Review: 2007 Quivira Zinfandel Dry Creek Valley Wine Creek Ranch

Review: 2007 Quivira Zinfandel Dry Creek Valley Wine Creek Ranch

quivira wine creek ranch zinfandel 2007

I was ready to tear into Quivira for putting out a wine at 15.1 percent alcohol… but then I checked out the company’s 2006 version of the same wine: 15.5 percent. I didn’t even think that was chemically/oenologically possible.

This single vineyard zin comes from Quivira’s Wine Creek Ranch vineyard, a hilly area in Sonoma’s Dry Creek Valley planted exclusively to zinfandel. It certainly seems like a good spot for it: This is easy-drinking zin, a little tight at first but one which opens soon to reveal a chunkier, not-too-jammy zin with shades of pepper, fresh thyme, and a long finish. (Perhaps the 8 percent petite sirah in the mix — not mentioned on the label by the way! — really adds to the magic?)

The alcohol sadly packs too much of a wallop here — so common with so much zin — but this is something I wouldn’t have too much trouble drinking with a little BBQ during some Indian summer days.

Tip: Serve slightly below room temperature.

B+ / $34 /

2007 Quivira Zinfandel Dry Creek Valley Wine Creek Ranch




Christopher Null is the founder and editor in chief of Drinkhacker. A veteran writer and journalist, he also operates Null Media, a bespoke content creation company.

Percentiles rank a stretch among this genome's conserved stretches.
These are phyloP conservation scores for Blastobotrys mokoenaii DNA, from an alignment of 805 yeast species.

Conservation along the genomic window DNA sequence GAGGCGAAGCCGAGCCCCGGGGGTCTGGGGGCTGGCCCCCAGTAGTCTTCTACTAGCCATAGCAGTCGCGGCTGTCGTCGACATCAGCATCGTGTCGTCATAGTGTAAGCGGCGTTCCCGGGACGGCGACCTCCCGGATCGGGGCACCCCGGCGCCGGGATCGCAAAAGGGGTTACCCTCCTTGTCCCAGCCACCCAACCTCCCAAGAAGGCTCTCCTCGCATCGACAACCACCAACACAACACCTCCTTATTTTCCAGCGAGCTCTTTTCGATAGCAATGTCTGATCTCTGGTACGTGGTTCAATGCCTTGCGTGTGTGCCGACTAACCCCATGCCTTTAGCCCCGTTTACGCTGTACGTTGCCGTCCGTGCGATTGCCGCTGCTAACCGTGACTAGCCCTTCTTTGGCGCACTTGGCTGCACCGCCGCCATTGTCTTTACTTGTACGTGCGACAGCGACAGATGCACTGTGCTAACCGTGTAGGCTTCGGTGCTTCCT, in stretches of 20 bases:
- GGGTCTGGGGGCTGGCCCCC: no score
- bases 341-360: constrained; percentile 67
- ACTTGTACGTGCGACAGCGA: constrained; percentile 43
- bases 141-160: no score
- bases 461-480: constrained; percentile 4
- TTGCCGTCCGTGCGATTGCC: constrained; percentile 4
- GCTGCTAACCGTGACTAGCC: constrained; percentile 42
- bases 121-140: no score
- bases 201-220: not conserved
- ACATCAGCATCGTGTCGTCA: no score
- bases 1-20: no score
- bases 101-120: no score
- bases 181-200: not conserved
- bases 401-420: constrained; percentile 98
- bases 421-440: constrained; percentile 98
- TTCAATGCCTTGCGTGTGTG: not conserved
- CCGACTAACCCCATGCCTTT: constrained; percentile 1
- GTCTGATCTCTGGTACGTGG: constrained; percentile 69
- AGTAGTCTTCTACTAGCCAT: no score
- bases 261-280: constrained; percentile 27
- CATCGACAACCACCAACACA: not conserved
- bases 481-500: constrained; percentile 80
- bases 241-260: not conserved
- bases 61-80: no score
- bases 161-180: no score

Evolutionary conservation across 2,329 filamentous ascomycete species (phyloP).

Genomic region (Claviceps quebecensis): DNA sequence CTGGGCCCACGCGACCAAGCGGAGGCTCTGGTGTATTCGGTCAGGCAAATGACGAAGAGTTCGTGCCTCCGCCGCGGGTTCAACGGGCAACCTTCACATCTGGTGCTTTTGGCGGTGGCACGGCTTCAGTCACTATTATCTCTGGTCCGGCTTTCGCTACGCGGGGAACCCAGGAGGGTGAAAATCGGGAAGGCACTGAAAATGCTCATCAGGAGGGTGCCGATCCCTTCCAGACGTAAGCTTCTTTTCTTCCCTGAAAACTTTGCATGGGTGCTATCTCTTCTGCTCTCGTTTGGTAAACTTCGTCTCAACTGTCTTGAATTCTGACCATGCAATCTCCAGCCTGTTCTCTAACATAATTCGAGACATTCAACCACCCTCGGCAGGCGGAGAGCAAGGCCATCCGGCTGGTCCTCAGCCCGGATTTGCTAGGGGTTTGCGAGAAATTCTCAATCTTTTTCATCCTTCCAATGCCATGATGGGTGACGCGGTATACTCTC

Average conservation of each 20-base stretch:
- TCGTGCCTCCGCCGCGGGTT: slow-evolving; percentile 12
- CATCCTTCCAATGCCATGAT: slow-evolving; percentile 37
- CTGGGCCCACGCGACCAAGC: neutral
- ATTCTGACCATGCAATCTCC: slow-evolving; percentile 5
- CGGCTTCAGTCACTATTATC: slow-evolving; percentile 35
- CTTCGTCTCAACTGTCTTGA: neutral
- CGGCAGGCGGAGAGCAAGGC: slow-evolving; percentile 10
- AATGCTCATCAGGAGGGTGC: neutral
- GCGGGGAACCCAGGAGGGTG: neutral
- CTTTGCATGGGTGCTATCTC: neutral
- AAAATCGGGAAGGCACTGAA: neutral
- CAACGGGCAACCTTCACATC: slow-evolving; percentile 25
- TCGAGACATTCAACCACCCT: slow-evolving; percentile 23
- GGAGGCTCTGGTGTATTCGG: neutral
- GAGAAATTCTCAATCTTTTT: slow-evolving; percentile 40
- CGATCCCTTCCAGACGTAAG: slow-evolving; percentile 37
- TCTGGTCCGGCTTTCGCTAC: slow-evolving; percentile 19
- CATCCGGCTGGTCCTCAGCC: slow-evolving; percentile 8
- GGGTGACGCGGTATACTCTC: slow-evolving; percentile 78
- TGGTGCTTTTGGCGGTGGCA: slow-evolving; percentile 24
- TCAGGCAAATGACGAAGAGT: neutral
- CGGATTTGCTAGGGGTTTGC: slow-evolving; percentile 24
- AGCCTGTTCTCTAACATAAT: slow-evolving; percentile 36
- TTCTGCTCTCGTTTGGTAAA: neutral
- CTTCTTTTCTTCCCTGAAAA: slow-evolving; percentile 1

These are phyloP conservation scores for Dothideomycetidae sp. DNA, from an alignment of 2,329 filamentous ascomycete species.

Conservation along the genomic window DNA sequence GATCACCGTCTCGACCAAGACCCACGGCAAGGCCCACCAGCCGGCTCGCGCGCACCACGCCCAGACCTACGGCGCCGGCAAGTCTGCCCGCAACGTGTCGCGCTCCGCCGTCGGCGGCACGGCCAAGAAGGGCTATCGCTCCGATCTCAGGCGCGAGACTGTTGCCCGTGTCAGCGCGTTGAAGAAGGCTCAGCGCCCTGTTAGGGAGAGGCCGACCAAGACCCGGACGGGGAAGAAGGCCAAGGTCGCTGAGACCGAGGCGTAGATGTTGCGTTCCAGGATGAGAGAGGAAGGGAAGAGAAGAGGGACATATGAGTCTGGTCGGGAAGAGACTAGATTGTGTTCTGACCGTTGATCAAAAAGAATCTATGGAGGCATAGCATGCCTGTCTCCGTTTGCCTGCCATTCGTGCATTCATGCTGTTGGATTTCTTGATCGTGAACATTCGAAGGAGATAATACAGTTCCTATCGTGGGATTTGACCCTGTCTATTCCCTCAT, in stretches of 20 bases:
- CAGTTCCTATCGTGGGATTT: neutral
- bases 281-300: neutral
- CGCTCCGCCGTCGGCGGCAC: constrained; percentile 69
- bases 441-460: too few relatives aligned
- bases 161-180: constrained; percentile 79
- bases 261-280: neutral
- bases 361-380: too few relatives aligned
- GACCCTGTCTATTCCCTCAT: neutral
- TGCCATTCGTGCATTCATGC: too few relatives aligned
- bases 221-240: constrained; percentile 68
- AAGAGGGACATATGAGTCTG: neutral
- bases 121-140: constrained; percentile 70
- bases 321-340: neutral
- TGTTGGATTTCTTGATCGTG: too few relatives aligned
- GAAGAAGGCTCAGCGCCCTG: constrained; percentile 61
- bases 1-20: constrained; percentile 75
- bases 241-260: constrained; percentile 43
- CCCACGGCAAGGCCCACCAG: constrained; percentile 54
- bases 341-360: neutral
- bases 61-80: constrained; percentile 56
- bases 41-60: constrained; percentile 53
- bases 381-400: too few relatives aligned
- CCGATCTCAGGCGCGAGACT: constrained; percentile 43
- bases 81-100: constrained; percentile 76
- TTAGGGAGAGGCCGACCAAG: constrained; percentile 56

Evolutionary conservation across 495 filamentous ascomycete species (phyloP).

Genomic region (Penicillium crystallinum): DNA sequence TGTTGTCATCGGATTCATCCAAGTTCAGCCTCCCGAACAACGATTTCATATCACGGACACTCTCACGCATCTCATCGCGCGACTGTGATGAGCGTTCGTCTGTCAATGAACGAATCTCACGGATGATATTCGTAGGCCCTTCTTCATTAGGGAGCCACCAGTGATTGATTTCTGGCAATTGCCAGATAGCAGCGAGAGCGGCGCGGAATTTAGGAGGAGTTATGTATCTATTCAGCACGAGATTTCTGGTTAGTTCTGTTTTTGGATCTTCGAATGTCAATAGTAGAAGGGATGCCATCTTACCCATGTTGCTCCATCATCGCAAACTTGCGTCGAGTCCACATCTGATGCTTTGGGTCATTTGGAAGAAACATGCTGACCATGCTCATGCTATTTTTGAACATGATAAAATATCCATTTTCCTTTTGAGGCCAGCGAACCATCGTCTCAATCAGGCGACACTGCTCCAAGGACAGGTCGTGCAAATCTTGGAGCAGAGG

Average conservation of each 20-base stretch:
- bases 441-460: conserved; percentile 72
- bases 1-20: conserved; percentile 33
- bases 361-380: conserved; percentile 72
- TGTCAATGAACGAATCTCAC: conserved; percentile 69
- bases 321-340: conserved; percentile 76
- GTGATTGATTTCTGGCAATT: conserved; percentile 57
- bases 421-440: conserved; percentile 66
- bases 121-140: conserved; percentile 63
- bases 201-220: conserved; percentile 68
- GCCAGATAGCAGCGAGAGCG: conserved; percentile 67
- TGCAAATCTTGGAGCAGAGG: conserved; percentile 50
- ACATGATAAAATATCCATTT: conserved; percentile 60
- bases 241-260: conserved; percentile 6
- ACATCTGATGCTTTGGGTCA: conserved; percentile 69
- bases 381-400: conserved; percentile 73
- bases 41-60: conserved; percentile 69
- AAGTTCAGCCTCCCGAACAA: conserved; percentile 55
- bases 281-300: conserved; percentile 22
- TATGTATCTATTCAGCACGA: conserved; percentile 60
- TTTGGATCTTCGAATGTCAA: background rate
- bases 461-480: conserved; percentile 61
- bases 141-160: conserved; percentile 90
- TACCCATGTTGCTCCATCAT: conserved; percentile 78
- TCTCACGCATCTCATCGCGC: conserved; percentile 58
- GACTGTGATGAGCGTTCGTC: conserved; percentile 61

1 Comment

  1. YoLaLady on November 30, 2010 at 9:02 pm

    I just came across this review and…

    1. 15% alcohol is not that unusual in a Zinfandel, this is due to the naturally higher levels of sugar. Think back to chemistry class, sugar converts to alcohol.

    2. The small amount of petite sirah probably does add some punch to this Zin, and I would never expect to see an 8% addition on a label. According to law, if a wine is made up of 75% or more of one specific varietal, then that wine may be called by that specific varietal. That’s what the internet is for :-) To the majority of the market, a small addition of petite sirah means nothing to them.

Leave a Comment

This site uses Akismet to reduce spam. Learn how your comment data is processed.